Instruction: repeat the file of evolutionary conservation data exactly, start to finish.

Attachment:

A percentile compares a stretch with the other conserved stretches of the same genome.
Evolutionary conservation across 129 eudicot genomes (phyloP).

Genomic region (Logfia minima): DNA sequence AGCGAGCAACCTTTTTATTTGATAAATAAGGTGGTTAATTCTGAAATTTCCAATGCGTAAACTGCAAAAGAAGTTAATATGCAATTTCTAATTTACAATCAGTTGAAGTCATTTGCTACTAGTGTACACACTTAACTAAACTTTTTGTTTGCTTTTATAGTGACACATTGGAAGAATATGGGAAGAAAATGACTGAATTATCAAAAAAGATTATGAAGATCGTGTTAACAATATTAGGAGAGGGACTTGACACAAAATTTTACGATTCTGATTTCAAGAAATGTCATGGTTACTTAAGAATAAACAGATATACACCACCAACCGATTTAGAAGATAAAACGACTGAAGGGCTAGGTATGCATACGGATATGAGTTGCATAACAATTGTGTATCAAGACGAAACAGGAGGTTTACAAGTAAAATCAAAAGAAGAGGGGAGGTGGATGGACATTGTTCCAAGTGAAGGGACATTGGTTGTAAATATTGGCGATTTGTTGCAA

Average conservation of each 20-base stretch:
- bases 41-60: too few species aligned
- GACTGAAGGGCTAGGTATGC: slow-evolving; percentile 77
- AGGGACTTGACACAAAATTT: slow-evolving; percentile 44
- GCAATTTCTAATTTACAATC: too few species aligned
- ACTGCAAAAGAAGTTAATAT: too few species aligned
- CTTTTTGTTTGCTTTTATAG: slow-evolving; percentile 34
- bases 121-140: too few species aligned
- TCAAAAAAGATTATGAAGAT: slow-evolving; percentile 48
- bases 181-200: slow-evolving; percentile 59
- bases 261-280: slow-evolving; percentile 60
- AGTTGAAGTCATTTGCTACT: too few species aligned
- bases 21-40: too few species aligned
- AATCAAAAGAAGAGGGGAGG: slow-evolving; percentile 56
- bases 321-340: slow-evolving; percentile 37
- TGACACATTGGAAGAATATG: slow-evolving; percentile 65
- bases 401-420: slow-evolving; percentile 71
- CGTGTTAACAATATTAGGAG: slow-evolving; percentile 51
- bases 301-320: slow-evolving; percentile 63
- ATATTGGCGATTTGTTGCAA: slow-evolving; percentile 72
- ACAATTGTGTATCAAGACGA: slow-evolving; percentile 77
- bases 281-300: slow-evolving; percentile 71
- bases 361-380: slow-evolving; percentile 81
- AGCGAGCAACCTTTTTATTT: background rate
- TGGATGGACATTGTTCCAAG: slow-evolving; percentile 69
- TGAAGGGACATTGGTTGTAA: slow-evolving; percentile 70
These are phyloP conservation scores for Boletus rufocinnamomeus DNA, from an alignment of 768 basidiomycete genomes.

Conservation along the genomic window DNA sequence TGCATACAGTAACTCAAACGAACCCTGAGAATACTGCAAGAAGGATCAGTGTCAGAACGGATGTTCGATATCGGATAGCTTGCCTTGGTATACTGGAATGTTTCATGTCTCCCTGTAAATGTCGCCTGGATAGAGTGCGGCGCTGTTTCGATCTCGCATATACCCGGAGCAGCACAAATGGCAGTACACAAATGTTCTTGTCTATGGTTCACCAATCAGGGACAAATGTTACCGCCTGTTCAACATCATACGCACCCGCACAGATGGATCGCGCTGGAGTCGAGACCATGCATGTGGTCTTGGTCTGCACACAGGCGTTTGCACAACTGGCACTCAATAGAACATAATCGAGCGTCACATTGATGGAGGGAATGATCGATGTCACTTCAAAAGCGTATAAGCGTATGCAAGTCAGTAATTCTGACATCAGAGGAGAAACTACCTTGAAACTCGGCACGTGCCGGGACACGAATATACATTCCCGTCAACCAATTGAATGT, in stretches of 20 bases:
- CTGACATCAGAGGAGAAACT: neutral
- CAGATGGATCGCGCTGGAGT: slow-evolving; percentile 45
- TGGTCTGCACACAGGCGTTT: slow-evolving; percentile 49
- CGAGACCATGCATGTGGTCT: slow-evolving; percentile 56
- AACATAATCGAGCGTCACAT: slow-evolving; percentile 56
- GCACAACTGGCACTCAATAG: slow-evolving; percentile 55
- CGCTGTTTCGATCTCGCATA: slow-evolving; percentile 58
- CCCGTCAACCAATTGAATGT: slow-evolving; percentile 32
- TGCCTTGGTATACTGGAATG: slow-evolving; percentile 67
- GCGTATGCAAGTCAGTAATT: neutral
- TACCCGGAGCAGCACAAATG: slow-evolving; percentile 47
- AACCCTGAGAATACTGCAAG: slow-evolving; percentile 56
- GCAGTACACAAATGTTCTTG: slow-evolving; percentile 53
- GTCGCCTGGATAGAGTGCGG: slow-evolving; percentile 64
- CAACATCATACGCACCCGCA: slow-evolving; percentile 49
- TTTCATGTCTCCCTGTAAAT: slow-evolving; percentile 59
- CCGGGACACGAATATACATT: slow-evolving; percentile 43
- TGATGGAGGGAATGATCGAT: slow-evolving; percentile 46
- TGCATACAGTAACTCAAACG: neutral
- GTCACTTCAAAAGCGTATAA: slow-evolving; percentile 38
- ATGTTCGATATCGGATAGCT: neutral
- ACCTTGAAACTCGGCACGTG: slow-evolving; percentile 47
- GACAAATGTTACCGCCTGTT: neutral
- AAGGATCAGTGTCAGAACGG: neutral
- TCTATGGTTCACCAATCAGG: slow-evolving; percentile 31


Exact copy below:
A percentile compares a stretch with the other conserved stretches of the same genome.
Evolutionary conservation across 129 eudicot genomes (phyloP).

Genomic region (Logfia minima): DNA sequence AGCGAGCAACCTTTTTATTTGATAAATAAGGTGGTTAATTCTGAAATTTCCAATGCGTAAACTGCAAAAGAAGTTAATATGCAATTTCTAATTTACAATCAGTTGAAGTCATTTGCTACTAGTGTACACACTTAACTAAACTTTTTGTTTGCTTTTATAGTGACACATTGGAAGAATATGGGAAGAAAATGACTGAATTATCAAAAAAGATTATGAAGATCGTGTTAACAATATTAGGAGAGGGACTTGACACAAAATTTTACGATTCTGATTTCAAGAAATGTCATGGTTACTTAAGAATAAACAGATATACACCACCAACCGATTTAGAAGATAAAACGACTGAAGGGCTAGGTATGCATACGGATATGAGTTGCATAACAATTGTGTATCAAGACGAAACAGGAGGTTTACAAGTAAAATCAAAAGAAGAGGGGAGGTGGATGGACATTGTTCCAAGTGAAGGGACATTGGTTGTAAATATTGGCGATTTGTTGCAA

Average conservation of each 20-base stretch:
- bases 41-60: too few species aligned
- GACTGAAGGGCTAGGTATGC: slow-evolving; percentile 77
- AGGGACTTGACACAAAATTT: slow-evolving; percentile 44
- GCAATTTCTAATTTACAATC: too few species aligned
- ACTGCAAAAGAAGTTAATAT: too few species aligned
- CTTTTTGTTTGCTTTTATAG: slow-evolving; percentile 34
- bases 121-140: too few species aligned
- TCAAAAAAGATTATGAAGAT: slow-evolving; percentile 48
- bases 181-200: slow-evolving; percentile 59
- bases 261-280: slow-evolving; percentile 60
- AGTTGAAGTCATTTGCTACT: too few species aligned
- bases 21-40: too few species aligned
- AATCAAAAGAAGAGGGGAGG: slow-evolving; percentile 56
- bases 321-340: slow-evolving; percentile 37
- TGACACATTGGAAGAATATG: slow-evolving; percentile 65
- bases 401-420: slow-evolving; percentile 71
- CGTGTTAACAATATTAGGAG: slow-evolving; percentile 51
- bases 301-320: slow-evolving; percentile 63
- ATATTGGCGATTTGTTGCAA: slow-evolving; percentile 72
- ACAATTGTGTATCAAGACGA: slow-evolving; percentile 77
- bases 281-300: slow-evolving; percentile 71
- bases 361-380: slow-evolving; percentile 81
- AGCGAGCAACCTTTTTATTT: background rate
- TGGATGGACATTGTTCCAAG: slow-evolving; percentile 69
- TGAAGGGACATTGGTTGTAA: slow-evolving; percentile 70
These are phyloP conservation scores for Boletus rufocinnamomeus DNA, from an alignment of 768 basidiomycete genomes.

Conservation along the genomic window DNA sequence TGCATACAGTAACTCAAACGAACCCTGAGAATACTGCAAGAAGGATCAGTGTCAGAACGGATGTTCGATATCGGATAGCTTGCCTTGGTATACTGGAATGTTTCATGTCTCCCTGTAAATGTCGCCTGGATAGAGTGCGGCGCTGTTTCGATCTCGCATATACCCGGAGCAGCACAAATGGCAGTACACAAATGTTCTTGTCTATGGTTCACCAATCAGGGACAAATGTTACCGCCTGTTCAACATCATACGCACCCGCACAGATGGATCGCGCTGGAGTCGAGACCATGCATGTGGTCTTGGTCTGCACACAGGCGTTTGCACAACTGGCACTCAATAGAACATAATCGAGCGTCACATTGATGGAGGGAATGATCGATGTCACTTCAAAAGCGTATAAGCGTATGCAAGTCAGTAATTCTGACATCAGAGGAGAAACTACCTTGAAACTCGGCACGTGCCGGGACACGAATATACATTCCCGTCAACCAATTGAATGT, in stretches of 20 bases:
- CTGACATCAGAGGAGAAACT: neutral
- CAGATGGATCGCGCTGGAGT: slow-evolving; percentile 45
- TGGTCTGCACACAGGCGTTT: slow-evolving; percentile 49
- CGAGACCATGCATGTGGTCT: slow-evolving; percentile 56
- AACATAATCGAGCGTCACAT: slow-evolving; percentile 56
- GCACAACTGGCACTCAATAG: slow-evolving; percentile 55
- CGCTGTTTCGATCTCGCATA: slow-evolving; percentile 58
- CCCGTCAACCAATTGAATGT: slow-evolving; percentile 32
- TGCCTTGGTATACTGGAATG: slow-evolving; percentile 67
- GCGTATGCAAGTCAGTAATT: neutral
- TACCCGGAGCAGCACAAATG: slow-evolving; percentile 47
- AACCCTGAGAATACTGCAAG: slow-evolving; percentile 56
- GCAGTACACAAATGTTCTTG: slow-evolving; percentile 53
- GTCGCCTGGATAGAGTGCGG: slow-evolving; percentile 64
- CAACATCATACGCACCCGCA: slow-evolving; percentile 49
- TTTCATGTCTCCCTGTAAAT: slow-evolving; percentile 59
- CCGGGACACGAATATACATT: slow-evolving; percentile 43
- TGATGGAGGGAATGATCGAT: slow-evolving; percentile 46
- TGCATACAGTAACTCAAACG: neutral
- GTCACTTCAAAAGCGTATAA: slow-evolving; percentile 38
- ATGTTCGATATCGGATAGCT: neutral
- ACCTTGAAACTCGGCACGTG: slow-evolving; percentile 47
- GACAAATGTTACCGCCTGTT: neutral
- AAGGATCAGTGTCAGAACGG: neutral
- TCTATGGTTCACCAATCAGG: slow-evolving; percentile 31